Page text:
UNC Health Care

A Venomous Snake Just Bit You! Now What?

With the rise in temperatures comes a rise in the number of venomous snake bites across the state. North Carolina is home to six species of venomous snakes, but the most common is the copperhead. They are found in every county and can be spotted near the woods or even in your garage. Luckily, copperhead venom is relatively mild, so fatal bites almost never occur. So what do you do if a snake bites you?

DO:

  1. Stay calm and move away from the snake so it can’t strike you again.
  2. Go to an emergency department; you may need antivenom.
  3. Sit still and keep calm. Venom seems to travel more with increased heart rate, which can lead to more complications.
  4. Remove any jewelry or tight clothing that may interfere with the area of the bite before it starts to swell.
  5. Try to remember the snake’s color or characteristics so you can tell your doctor.

DO NOT:

  1. Apply a tourniquet.
  2. Use ice.
  3. Suck out the venom.
  4. Drink alcohol.
  5. Try to capture the snake that bit you.

How do you know if a snake is a copperhead? There are some distinct characteristics you can look out for:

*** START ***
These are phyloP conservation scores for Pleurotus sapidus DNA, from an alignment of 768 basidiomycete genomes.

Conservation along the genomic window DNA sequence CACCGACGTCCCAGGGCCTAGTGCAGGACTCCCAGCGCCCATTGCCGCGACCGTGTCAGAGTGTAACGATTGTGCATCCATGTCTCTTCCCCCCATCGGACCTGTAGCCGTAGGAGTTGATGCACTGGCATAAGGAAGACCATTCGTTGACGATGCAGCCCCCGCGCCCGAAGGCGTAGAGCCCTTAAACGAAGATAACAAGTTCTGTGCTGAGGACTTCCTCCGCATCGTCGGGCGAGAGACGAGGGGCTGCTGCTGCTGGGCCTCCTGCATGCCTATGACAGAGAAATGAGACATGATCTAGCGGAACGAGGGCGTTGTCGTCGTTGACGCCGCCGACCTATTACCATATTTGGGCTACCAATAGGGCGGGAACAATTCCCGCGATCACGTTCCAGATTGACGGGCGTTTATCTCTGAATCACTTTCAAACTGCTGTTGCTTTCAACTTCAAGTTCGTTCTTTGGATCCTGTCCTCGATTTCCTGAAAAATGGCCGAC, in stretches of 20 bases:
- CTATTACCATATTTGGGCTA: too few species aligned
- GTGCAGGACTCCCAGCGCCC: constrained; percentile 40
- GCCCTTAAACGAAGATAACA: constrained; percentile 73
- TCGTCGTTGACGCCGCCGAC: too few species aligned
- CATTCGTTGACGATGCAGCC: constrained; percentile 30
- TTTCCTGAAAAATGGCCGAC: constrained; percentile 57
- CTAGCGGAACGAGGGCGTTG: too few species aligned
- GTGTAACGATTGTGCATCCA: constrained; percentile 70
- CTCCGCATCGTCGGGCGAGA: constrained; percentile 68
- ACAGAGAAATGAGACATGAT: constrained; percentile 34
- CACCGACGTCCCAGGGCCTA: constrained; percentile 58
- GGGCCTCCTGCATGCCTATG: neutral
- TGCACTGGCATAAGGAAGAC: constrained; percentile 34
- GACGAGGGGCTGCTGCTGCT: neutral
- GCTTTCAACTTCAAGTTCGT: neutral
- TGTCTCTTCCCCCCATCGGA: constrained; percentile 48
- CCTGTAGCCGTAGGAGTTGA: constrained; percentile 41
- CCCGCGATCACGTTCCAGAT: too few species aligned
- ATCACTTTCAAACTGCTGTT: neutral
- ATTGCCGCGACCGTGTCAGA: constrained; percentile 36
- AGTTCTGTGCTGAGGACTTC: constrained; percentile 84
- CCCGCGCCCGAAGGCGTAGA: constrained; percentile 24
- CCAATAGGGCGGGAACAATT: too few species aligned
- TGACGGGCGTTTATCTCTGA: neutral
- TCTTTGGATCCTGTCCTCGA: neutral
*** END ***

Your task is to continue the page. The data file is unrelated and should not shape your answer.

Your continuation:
• Flat head
  • Yellow tail (only on babies)
  • Vertical pupil (like a cat), not a round one
  • Distinctive dark bands around the body that are wider on the sides and narrow near the backbone (similar to an hourglass shape, or a Hershey’s Kiss)

Your best protection is to watch where you step. If you’re outside and can’t see where you’re stepping, don’t be barefoot or even in flip-flops. Copperheads aren’t very aggressive and usually bite only when threatened or to eat (their typical diet includes lizards, small birds, mice and small snakes). If you are going into the woods or near the edge of the woods, where most copperheads live, wear pants made from thick material and closed-toe shoes.